Malta flag Malta: Economic and Political Overview

The political framework of Malta

Political Outline

Current Political Leaders
President: George VELLA (since 4 April 2019)
Prime Minister: Robert ABELA (since 13 January 2020)
Next Election Dates
Presidential: April 2024
House of Representatives: 2027
Main Political Parties
Since World War II, the political culture in Malta has been chiefly dominated by a two-party system. These two political parties are:

- Malta Labour Party (MLP): centre-left, social democratic party
- Nationalist Party (PN): centre-right, Christian democratic party

Other parties that took part in the latest elections include the AD+PD, a centrist political party, formed by the merger of the two most prominent third parties, the green Democratic Alternative (AD) and the social liberal Democratic Party (PD); the Eurofederalist and progressive pan-European Volt Malta; the far-right, Christian political party ABBA; and the right-wing populist, conservative People's Party.
Executive Power
The President is the chief of state and is elected by the parliament for a five-year term. The Prime Minister is the head of the government and enjoys the executive powers which include the implementation of law and running the day-to-day affairs of the country. The leader of the majority party or majority coalition is appointed as Prime Minister by the President to serve a five-year term. The Cabinet is appointed by the President on the advice of the Prime Minister.
Legislative Power
The legislature is unicameral. The parliament consists of the House of Representatives having a minimum of 65 seats (79 for the 2022-2027 legislature); its members are elected by popular vote on the basis of proportional representation to serve five-year terms. In case a political party wins an absolute majority of votes but does not have a majority of seats, then that party is given additional seats to ensure a parliamentary majority. President can dissolve the parliament on the advice of the Prime Minister or alternatively parliament can dismiss a government by passing a no-confidence motion.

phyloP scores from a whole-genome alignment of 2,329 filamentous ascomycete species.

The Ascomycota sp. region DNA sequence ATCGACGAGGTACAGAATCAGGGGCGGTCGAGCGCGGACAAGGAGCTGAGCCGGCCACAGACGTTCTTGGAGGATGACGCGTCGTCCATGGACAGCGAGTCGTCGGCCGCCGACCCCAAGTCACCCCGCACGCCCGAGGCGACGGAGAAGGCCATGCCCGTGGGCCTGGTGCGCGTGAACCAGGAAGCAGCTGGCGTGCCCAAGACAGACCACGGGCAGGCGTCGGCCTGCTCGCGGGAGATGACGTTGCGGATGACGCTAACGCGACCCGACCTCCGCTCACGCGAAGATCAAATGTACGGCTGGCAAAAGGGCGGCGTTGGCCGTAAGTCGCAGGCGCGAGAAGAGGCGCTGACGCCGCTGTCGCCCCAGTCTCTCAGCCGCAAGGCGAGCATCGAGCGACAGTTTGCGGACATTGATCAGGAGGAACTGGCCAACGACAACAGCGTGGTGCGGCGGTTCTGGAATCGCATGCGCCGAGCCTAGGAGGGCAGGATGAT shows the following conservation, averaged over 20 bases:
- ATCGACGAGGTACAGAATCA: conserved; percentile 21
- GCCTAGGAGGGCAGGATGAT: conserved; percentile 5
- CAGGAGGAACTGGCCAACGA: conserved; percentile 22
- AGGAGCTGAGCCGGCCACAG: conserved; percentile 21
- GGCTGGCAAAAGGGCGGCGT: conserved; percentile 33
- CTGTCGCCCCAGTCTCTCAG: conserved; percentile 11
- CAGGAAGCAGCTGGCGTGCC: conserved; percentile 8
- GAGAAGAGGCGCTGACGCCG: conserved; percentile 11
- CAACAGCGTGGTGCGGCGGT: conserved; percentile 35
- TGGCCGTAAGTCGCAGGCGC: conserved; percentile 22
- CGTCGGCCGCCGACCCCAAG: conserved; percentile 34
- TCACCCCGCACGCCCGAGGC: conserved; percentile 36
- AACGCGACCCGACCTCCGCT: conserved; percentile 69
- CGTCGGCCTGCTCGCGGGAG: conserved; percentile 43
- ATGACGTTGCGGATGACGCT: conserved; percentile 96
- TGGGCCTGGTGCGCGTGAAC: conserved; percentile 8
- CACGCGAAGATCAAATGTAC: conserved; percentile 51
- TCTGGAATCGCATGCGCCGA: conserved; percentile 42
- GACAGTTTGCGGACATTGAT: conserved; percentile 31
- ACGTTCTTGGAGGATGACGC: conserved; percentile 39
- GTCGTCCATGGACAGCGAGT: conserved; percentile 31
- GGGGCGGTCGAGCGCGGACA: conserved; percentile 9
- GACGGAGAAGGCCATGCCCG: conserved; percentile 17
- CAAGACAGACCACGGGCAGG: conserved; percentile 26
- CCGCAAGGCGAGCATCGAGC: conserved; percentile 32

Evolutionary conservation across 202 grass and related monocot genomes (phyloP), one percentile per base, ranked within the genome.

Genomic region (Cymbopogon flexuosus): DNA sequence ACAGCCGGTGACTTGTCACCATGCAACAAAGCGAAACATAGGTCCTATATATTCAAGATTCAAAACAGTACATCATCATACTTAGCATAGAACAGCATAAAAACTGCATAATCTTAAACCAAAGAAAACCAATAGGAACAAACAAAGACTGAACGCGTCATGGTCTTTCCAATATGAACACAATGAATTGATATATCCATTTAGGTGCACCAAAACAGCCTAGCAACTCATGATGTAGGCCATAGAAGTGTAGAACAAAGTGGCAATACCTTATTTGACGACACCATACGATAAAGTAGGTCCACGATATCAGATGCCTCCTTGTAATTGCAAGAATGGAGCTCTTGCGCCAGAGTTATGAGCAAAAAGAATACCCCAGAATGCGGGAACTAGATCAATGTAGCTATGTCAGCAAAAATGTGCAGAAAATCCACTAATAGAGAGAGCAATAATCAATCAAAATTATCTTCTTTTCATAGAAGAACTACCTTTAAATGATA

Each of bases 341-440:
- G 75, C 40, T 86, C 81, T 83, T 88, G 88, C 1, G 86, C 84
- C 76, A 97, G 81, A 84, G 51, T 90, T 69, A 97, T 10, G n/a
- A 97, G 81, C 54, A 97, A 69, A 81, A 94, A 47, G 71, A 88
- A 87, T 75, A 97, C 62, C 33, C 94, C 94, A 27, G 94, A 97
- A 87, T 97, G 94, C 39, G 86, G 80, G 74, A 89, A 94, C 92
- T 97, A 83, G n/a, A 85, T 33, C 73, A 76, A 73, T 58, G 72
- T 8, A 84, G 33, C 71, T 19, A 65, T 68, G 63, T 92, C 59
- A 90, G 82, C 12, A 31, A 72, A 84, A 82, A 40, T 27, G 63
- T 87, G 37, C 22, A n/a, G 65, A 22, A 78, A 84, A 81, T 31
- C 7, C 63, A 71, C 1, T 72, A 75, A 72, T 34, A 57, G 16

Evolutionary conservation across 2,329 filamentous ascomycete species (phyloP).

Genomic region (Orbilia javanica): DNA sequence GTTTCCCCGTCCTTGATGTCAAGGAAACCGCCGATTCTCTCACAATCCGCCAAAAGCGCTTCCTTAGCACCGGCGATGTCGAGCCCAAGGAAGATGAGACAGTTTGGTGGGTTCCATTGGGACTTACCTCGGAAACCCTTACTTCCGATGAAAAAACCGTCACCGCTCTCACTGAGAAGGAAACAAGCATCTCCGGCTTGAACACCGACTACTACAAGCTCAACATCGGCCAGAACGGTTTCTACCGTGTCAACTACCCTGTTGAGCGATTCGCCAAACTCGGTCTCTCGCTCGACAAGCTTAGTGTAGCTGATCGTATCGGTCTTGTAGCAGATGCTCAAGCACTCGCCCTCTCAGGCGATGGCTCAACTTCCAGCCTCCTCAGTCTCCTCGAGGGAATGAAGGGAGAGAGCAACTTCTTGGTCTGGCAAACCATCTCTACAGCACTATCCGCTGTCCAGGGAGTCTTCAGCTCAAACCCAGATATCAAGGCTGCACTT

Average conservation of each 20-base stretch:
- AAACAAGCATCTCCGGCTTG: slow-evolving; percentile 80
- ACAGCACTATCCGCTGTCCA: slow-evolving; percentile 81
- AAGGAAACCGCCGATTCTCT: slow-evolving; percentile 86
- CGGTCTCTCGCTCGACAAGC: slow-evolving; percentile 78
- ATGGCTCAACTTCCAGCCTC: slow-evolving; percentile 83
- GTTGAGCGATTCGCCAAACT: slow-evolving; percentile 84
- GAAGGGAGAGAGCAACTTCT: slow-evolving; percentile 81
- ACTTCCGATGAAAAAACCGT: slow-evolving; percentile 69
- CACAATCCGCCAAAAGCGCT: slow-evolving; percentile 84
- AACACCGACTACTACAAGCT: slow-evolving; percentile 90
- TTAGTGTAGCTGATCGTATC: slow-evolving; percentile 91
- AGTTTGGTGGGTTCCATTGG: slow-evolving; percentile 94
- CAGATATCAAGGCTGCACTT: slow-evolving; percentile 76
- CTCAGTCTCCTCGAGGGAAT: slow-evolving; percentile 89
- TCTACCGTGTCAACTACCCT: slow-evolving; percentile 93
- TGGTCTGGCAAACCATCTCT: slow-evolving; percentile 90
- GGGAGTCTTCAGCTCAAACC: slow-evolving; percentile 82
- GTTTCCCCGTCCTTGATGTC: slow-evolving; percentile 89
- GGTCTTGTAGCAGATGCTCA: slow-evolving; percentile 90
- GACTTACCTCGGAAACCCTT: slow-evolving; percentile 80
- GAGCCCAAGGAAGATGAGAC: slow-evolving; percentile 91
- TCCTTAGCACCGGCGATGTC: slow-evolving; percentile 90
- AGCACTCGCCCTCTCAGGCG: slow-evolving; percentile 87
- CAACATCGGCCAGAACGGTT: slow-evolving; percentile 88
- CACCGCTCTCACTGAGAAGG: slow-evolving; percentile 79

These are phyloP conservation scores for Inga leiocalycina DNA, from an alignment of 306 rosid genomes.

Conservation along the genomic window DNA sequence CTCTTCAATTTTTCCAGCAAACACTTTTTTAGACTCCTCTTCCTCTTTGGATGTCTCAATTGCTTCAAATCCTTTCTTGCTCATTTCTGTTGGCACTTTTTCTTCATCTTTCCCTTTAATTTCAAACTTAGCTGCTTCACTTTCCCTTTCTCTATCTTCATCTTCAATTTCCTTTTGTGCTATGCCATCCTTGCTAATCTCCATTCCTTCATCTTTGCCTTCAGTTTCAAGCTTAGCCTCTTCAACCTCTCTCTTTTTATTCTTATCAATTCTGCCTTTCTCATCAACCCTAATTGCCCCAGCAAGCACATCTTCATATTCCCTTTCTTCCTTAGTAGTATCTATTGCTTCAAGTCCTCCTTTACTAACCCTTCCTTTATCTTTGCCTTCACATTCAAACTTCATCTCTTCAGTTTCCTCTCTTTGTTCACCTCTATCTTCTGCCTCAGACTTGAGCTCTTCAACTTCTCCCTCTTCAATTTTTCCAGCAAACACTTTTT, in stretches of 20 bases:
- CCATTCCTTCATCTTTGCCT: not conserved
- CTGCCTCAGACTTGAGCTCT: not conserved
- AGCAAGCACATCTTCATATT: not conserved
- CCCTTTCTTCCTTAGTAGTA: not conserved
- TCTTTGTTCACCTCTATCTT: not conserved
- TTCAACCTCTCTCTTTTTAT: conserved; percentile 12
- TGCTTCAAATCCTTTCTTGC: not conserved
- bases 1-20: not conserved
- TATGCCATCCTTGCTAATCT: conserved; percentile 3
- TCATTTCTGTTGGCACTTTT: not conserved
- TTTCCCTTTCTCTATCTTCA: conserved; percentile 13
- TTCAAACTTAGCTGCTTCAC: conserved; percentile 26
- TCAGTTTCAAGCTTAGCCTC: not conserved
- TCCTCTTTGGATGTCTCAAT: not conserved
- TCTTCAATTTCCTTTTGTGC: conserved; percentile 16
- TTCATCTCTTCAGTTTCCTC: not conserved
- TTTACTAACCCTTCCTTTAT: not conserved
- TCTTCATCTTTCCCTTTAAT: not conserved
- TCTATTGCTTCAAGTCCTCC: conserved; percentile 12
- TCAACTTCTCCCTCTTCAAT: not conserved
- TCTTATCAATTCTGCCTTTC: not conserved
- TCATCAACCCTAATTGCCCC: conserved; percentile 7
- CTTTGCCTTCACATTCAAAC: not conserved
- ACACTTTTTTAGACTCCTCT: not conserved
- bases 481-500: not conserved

Indicator of Freedom of the Press


The world rankings, published annually, measures violations of press freedom worldwide. It reflects the degree of freedom enjoyed by journalists, the media and digital citizens of each country and the means used by states to respect and uphold this freedom. Finally, a note and a position are assigned to each country. To compile this index, Reporters Without Borders (RWB) prepared a questionnaire incorporating the main criteria (44 in total) to assess the situation of press freedom in a given country. This questionnaire was sent to partner organisations,150 RWB correspondents, journalists, researchers, jurists and human rights activists. It includes every kind of direct attacks against journalists and digital citizens (murders, imprisonment, assault, threats, etc.) or against the media (censorship, confiscation, searches and harassment etc.).

World Rank:

Indicator of Political Freedom


The Indicator of Political Freedom provides an annual evaluation of the state of freedom in a country as experienced by individuals. The survey measures freedom according to two broad categories: political rights and civil liberties. The ratings process is based on a checklist of 10 political rights questions (on Electoral Process, Political Pluralism and Participation, Functioning of Government) and 15 civil liberties questions (on Freedom of Expression, Belief, Associational and Organizational Rights, Rule of Law, Personal Autonomy and Individual Rights). Scores are awarded to each of these questions on a scale of 0 to 4, where a score of 0 represents the smallest degree and 4 the greatest degree of rights or liberties present. The total score awarded to the political rights and civil liberties checklist determines the political rights and civil liberties rating. Each rating of 1 through 7, with 1 representing the highest and 7 the lowest level of freedom, corresponds to a range of total scores.

Political Freedom:

Political freedom in the world (interactive map)
Source: Freedom in the World Report, Freedom House


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Latest Update: May 2024